Members of the Charlotte community are pushing for change after a deadly weekend in Charlotte.
Seven people were shot, including three were killed, in shootings across the city, police said. All seven victims were in their twenties.
A neighbor in the Seversville Apartment complex in west Charlotte said she heard “pop, pop, pop, pop” early Saturday morning. She said she found her neighbor in her backyard dead.
With all the violence among young adults and teens, the Seversville neighbor said she is sicken by it all. Now, community members want to see action and change.
“It’s terrible because bullets don’t have an eye, there’s not a compass on it,” she said. “[With] All this bad stuff, they need something positive in their life, making sure they can believe again.”
Robert Reynolds, who started TreSports in northeast Charlotte, works with juveniles who have made mistakes. They aim to get teens away from violence and give them second chances. Reynolds himself once looked at 27 years in prison for bringing a gun on a school campus.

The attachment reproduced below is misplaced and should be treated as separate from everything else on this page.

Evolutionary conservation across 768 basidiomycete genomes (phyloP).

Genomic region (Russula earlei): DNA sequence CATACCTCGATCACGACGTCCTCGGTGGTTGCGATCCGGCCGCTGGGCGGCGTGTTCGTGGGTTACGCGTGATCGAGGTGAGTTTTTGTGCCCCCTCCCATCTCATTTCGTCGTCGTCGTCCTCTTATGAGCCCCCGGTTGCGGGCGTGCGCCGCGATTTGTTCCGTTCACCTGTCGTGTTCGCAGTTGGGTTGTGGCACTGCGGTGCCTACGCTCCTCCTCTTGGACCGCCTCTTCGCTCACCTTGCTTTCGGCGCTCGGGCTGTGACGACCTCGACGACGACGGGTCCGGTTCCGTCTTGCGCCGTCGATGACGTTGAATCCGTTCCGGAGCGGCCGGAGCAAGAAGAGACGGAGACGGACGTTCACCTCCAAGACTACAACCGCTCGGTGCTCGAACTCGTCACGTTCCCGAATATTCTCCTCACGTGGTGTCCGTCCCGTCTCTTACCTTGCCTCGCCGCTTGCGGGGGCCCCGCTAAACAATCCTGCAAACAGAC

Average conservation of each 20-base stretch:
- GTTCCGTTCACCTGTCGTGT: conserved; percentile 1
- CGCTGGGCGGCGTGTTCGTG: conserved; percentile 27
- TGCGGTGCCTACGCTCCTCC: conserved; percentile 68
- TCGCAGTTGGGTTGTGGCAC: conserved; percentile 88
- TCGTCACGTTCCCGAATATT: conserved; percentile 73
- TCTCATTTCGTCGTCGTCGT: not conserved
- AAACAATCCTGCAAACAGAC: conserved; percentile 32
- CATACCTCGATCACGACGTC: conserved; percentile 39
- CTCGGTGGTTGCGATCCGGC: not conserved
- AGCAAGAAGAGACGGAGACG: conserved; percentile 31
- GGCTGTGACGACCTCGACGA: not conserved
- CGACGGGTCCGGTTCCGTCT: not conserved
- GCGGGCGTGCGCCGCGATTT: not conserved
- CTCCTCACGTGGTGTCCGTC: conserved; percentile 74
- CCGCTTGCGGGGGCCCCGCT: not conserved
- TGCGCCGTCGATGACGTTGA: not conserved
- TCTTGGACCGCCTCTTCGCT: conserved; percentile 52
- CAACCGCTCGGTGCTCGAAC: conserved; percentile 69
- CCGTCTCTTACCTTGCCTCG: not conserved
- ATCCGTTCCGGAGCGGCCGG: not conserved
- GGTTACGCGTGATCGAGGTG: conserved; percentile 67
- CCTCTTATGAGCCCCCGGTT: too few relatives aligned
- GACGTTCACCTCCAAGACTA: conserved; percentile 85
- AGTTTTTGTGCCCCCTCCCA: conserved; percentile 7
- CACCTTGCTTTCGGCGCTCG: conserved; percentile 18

“That’s the whole purpose of the program -- is to redirect, help give them a second opportunity, give them a second chance,” Reynolds said. “So, what we have to do is programs like us. We show them love, we show them their value, we show them what’s essential for their life.”
He said because of the sports, tutoring and mentorship he brought to the kids he worked with, 97% of them that graduated from his program have not been repeat offenders.
“They got to be connected to something. Most of our young people who get in gangs who are involved in that--they are getting that love, that connection from the streets and those people in the streets are showing them that love,” Reynolds said. “What we do here, we make them feel belonged here.”
So far this year, Charlotte-Mecklenburg police said there have been 74 homicides in Charlotte.
(WATCH BELOW: Community gathers in wake of increased gun violence in Charlotte)